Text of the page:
So you’ve noticed your skin tone is looking a little uneven. You hit the Internet to do a little research and you come across the term “ochronosis”. Uh-oh, is your skin starting to show signs of this disease?
Here’s the lowdown on ochronosis, what causes it and whether you’re really at danger of this skin condition.
What is this disease?
Ochronosis’ symptoms are hyper-pigmentation: speckled, banana-shaped purple or dark blue-colored skin deposits, like specks of dark confetti. They typically break out around the face, neck and sometimes the arms — the parts of your body that get the most exposure to sunlight.
What causes it?
Doctors are still looking into the exact causes of the disease, as quite little is known about it so far. It was only diagnosed in the late 1800s, and until recently, it was extremely uncommon. However, some believe that using the wrong kind of skin-lightening products could be a cause.
Some skin-lightening cosmetics work by reducing the skin’s natural melanin production. And some researchers now suggest that over-applying some of the chemicals used in such cosmetics might be a cause.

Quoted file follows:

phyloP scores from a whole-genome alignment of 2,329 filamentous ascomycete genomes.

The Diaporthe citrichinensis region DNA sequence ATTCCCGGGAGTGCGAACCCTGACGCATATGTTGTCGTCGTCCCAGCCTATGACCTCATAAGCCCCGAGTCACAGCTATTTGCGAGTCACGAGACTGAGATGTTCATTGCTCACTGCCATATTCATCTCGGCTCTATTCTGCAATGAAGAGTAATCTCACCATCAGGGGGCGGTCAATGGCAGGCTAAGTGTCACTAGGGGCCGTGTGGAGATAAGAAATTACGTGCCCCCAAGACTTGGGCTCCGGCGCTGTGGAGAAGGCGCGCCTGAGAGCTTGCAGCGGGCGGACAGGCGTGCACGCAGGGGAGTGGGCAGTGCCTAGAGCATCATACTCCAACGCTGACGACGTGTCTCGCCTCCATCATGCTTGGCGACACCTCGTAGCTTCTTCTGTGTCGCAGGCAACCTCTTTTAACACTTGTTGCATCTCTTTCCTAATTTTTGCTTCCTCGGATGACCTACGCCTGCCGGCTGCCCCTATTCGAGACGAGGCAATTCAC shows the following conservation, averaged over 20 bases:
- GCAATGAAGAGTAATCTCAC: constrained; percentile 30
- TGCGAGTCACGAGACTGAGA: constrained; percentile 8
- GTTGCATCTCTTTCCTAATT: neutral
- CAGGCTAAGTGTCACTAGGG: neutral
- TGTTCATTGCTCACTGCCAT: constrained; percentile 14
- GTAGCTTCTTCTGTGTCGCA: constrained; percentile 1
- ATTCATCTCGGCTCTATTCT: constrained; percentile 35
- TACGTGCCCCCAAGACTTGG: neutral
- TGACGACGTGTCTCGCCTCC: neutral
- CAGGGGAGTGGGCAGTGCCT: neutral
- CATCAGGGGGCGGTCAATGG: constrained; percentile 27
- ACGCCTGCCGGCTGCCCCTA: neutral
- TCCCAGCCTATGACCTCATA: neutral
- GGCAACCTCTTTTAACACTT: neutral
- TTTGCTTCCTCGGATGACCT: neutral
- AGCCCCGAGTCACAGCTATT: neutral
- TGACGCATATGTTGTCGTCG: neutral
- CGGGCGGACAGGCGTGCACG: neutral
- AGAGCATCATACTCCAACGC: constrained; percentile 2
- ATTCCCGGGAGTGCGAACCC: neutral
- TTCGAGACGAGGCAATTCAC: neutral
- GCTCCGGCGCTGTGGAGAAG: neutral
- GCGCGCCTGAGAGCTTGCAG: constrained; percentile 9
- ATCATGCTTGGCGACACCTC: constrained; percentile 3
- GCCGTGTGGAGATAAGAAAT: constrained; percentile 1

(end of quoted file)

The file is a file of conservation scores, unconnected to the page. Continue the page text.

Should I stop using skin-lightening products?
Don’t you fret. Studies aren’t conclusive. Stick with mainstream cosmetics, with healthy lightening ingredients like vitamin B3 and 12-HSA, as they’re rigorously clinically tested by skincare professionals.
If you’re still a little concerned, just pay attention to the packaging. If a cream’s instructions tell you to use it once a day, don’t go crazy applying it three times a day in the hopes that it’ll work harder for you. You wouldn’t pop more than the recommended dose of painkillers to fix a headache, would you?
Finally, if you really suspect you are suffering from a severe skin condition, like ochronosis — go straight to a dermatologist and let a professional have a look. That’ll calm your nerves and you’ll have the right advice on how to proceed next.